Libraries Without Borders has created in record time a library within a hotel where 450 afghan refugees are housed in the south of Paris. Collaborating with the association France Terre d’Asile (France Asylum Land), which is in charge of the hotel operations, the project allows refugees to resist the creeping boredom and lethargy of quarantine and to stay hopeful for what’s next to come.
Books to escape
Since the takeover of the city of Kabul by the Taliban on August 15th, France has welcomed some 2,600 Afghan nationals. In quarantine for sanitary reasons, the refugees have been temporarily housed in hotels all over France. The organization France Terre d’Asile welcomes 450 of them, including 150 children, in a hotel in the south of Paris. The refugees are fed, supported by psychologists, and helped by teams within the association with their requests for asylum.
“These people have left everything behind and are utterly without resources here. It was essential for us to not only to nourish them materially, but also to give them nourishment for the mind, something that allows them to find a bit of joy, time, and space in order to think of something other than what happened at Kabul. Books are part of the things that we need on a daily basis to escape.” – Delphine Rouilleault, Director General of France Terre d’Asile.
The books are part of a library in a small room on the ground floor of the hotel where the refugees can come every afternoon to read books and play games. This allows them to resist the weariness, to fight against stress, and, for some, to start learning French.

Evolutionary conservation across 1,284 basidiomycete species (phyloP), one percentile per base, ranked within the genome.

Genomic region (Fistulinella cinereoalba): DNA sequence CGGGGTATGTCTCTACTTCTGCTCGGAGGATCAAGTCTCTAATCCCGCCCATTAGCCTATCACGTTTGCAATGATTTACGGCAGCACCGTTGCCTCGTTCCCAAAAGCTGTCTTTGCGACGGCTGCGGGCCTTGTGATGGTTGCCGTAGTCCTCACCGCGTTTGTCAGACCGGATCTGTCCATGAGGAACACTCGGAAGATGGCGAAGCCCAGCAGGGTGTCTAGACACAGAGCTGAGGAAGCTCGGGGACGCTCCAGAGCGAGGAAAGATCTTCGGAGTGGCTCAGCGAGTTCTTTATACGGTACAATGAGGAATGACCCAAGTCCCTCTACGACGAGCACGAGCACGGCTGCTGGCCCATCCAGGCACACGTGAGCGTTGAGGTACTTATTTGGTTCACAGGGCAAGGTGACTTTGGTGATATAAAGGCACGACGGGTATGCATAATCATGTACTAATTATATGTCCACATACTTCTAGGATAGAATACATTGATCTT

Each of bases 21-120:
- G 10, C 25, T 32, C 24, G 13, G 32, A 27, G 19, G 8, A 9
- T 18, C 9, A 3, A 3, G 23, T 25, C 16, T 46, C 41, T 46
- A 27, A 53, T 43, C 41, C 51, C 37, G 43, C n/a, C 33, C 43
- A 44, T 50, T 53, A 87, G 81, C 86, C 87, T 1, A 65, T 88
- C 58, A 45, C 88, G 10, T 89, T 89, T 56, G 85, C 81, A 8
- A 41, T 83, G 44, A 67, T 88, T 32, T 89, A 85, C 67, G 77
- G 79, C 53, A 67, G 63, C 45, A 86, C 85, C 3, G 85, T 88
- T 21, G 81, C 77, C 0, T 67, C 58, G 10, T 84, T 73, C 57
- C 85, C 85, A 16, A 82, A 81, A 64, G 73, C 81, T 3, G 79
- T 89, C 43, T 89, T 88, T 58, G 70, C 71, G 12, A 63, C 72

“The majority among them will ask for asylum in France. Others want to be reunited with their families in England, in Germany, or in other countries in Europe. But their mind is always orientated towards Kabul. Many have loved ones in danger there who are trying at all costs to escape the country. Even today it is difficult to start a new life.” – Delphine Rouilleault, Director General of France Terre d’Asile
Every morning, buses take those who wish to stay in France to a special office to request asylum. During the process, the refugees are directed towards emergency housing centers across France where they receive a subsidy and support. It will be several months before they can obtain refugee status or subsidiary protection from Ofpra (French Office of Refugee and Statelessness Protection).
Numbering more than 41,000, the Afghans are today the largest community in France to submit and receive requests for protection. However, they make up only 1.58% of 2.6 million Afghan refugees in the world, according to the United Nations High Commissioner for Refugees. Most of the refugees are welcomed in Pakistan and in Iran, where they nourish the thought of one day returning to their home country.
Translation: Austin Li